A Color For Everyone

Amity Students Learn about Inclusivity, Racism

Article Date: Dec 04, 2020

Sometimes a crayon color can change how we see the world. That’s what fifth-graders at Amity Creek Magnet at Thompson School are learning as part of a special project about inclusivity.

The Amity students were inspired by the story of Bellen Woodard, a 9-year-old from Virginia who created her own line of crayons filled with a wide range of skin-tones to reflect the many skin colors in the world. Bellen created the More than a Peach Project after a classmate asked her for the “skin-colored” crayon, referring to the peach colored crayon.

Amity teacher Ray Page shared the Scholastic News titled "A Color for Everyone" with his students and began exploring the topics of inclusion, empathy, racism and compassion with his students.

“Bellen is so inspiring because she tried not only changing one person - she tried to change her whole school and the world,” said student Kashay.

Many of the fifth-graders were so inspired by Bellen and her efforts on inclusivity that they created videos honoring her, some of which will be shown during a special ceremony celebrating Bellen for the Anti Defamation League on Sunday.

Bellen will also be featured on the Kid of the Year ceremony on Nickelodeon and CBS Friday, Dec. 4.

“This really got me thinking, what if that was me? What if I did that to someone and how would that feel?” said student Kirra. “Bellen showed us that you’re never too young to make a difference.”

Ray used Bellen’s story to prompt several activities in the classroom to allow students to reflect on being seen, represented, being left out and respect. He appreciated that Bellen’s story is one about creating opportunity, rather than conflict.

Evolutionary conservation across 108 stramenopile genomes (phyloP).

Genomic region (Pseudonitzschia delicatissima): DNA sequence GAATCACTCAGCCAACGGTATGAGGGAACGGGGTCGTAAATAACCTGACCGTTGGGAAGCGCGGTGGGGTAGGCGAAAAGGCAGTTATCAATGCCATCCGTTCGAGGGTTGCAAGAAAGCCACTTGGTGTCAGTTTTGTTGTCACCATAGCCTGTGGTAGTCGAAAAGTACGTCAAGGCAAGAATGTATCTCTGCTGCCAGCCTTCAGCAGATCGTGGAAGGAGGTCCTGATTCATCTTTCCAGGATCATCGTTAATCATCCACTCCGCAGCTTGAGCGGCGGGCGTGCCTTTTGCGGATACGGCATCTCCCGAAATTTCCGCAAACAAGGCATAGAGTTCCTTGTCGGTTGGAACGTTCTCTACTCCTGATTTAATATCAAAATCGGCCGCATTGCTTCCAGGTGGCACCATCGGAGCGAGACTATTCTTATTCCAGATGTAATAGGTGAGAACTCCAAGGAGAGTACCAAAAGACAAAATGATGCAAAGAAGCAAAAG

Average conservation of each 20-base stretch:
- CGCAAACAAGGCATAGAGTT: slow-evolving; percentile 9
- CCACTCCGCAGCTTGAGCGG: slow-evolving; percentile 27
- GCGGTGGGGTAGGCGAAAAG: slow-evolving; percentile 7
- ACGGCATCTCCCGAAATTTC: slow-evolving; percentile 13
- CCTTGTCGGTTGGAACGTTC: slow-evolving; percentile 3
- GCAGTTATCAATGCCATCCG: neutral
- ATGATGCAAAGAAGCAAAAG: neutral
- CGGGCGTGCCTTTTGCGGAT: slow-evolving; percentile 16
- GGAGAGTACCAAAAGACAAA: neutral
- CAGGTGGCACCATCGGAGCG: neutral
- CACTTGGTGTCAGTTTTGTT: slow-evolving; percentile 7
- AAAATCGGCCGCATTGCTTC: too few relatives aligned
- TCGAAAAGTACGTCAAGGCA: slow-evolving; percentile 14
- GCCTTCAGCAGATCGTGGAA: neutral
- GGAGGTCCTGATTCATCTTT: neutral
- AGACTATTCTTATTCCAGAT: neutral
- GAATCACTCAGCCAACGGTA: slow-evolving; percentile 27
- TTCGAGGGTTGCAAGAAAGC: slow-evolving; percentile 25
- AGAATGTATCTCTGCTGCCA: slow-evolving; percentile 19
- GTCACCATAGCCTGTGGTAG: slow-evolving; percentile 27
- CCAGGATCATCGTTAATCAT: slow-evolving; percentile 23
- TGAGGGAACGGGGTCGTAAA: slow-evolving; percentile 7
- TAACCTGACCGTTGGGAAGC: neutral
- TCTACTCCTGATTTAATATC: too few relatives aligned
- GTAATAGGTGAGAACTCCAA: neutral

For Lucas, the exercise changed his point of view. “This made me realize that I need to think about my words more carefully. There isn’t one skin color. This has opened my eyes and opened a lot of people’s eyes to be more kind in the world.”

Ray connected with Bellen’s mom to share how powerful her story was and that’s when the class was invited to share videos honoring Bellen for the Anti Defamation League. Many students volunteered for the project.

“I loved hearing this story about someone my age making a difference in the world using crayons. It makes a big difference. I used her crayons in my self-portrait,” said Alazar. “I like how she took this on. It inspires me to think that if there’s a problem, we should talk about it and face it head on.”

Ray hopes that this project will stick with his students and ultimately be about much more than crayon colors. “I have this thought - where are the other peach colored crayons in our lives? I want us to have an awareness that there are a lot of little things that are actually big things that can be recognized and changed,” said Ray.

Logan, a student, agrees that she wants to keep this perspective moving forward.

“There are so many small things that we can try to be more aware of. I want to be more aware that you have to be kind and be more mindful of my words and actions.”

Learn more:

Read more about the More than a Peach Project and Bellen.

To watch the Anti Defamation League show (which will include videos/messages from Amity fifth-graders), register in advance Find the "Reserve a Ticket" button on the top right of the screen (the concert is free, but registration is required.) Additionally, Bellen is a finalist for Kid Of The Year on Nickelodeon, in association with TIME! Friday, Dec. 4 at 7:30 p.m. on Nickelodeon. More info here: